Soil organic carbon, glomalin related soil protein and related physical properties after 15 years of different management practices in a subtropical region of South Africa.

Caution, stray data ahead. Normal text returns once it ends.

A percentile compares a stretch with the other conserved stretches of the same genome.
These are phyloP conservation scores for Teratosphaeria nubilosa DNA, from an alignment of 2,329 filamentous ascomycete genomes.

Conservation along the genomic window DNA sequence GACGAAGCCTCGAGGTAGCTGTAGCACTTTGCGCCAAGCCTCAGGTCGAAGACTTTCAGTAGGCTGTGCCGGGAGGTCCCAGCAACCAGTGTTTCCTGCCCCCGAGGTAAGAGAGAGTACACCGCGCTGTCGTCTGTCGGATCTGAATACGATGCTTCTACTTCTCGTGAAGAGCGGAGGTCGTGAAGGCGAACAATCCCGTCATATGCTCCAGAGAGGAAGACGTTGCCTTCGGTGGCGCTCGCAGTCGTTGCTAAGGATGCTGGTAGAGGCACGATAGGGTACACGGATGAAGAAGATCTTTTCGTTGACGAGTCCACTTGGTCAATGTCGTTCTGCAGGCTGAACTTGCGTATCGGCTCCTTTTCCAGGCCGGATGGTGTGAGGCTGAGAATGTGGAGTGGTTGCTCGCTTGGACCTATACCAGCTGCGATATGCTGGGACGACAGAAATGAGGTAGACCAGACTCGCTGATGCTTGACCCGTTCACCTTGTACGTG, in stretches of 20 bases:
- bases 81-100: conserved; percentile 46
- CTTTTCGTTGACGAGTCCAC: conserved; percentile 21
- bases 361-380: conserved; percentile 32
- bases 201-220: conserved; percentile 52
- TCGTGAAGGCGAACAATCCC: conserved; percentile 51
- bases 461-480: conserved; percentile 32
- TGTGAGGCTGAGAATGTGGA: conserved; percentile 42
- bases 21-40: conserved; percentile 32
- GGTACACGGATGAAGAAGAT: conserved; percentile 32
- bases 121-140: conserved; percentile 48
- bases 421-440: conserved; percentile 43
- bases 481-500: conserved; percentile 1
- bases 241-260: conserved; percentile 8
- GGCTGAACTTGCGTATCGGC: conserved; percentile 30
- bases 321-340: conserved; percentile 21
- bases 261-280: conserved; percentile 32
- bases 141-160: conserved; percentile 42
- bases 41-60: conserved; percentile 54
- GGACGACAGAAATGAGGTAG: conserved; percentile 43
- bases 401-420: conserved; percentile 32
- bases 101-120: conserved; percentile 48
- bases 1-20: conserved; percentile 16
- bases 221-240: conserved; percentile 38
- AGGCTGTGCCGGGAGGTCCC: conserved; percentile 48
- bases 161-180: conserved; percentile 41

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Soil aggregation is an important mechanism, which plays a significant role in soil fertility as it decreases soil erosion and mediates air permeability, water infiltration, and nutrient cycling. Aggregation depends on a variety of aggregate binding agents, including carbon and its fractions, interrelating concurrently at different spatial scales. However, biologically active fractions of organic matter, such as microbial biomass carbon (MBC) and water-extractable organic carbon (WOC) could better reflect the changes in soil quality. Recent studies have highlighted the existence of a thermostable, water-insoluble soil glycoprotein operationally referred to glomalin-related soil protein (GRSP) that is crucial for preserving SOC. However, the relationship between SOM fractions and GRSP, and effects of different land uses on these parameters and relationships in humid environments are not clearly understood. The study sought to determine the relationships between soil organic carbon fractions, GRSP and aggregate stability under different management practices. The study was conducted on a farm located in the south-east of Howick, in the uMgungundlovu District Municipality, KwaZulu Natal province of South Africa. Soil samples were collected at 0-5, 5-10, 10-20 and 20-30 depths from three management practices i.e. long-term no till (NT), conventional tillage (CT), and native Forest (F). The native forest soils served as the control. Glomalin was assayed. The soils were further analysed for Ca, Mg, K, and Na, microbial biomass carbon (MBC), water soluble organic carbon (WSOC), soil bulk density (BD). Interaction between land-use and soil depth had significant effects on SOC content. There was general decrease in SOC as depth increased for all management practices except for no till, where no significant differences were observed in SOC across the four soil depth layers. The interaction between land-use and soil depth had significant effects (p < 0.05) on both easily iii extractable (EE-GRSP) and total (T-GRSP) glomalin related soil proteins. The NT treatment had the lowest concentration of EE -GRSP than the other two treatments in the 0-5 cm depth whilst no differences among the management practices at deeper soil layers were observed. The concentration of T-GRSP for soils under forest and NT tended to decrease with depth, while in CT the 10-20 and 20-30 cm depths had higher concentrations than the 0-5 and 5-10 cm depths. Land use also had significant effects (p < 0.05) on soil aggregate stability. Soils under Forest were the most stable with an MWD of just over 3, whilst soils under Conventional Tillage had the lowest MWD value of 1.24. The observed aggregate stability was significantly influenced by GRSP as evidenced by a significant positive relationship between both EE-GRSP (R2 = 0.72) and T-GRSP (R2 = 0.82). Therefore, management practices that mimic natural forest favour the accumulation of SOC and T-GRSP and should be widely adopted.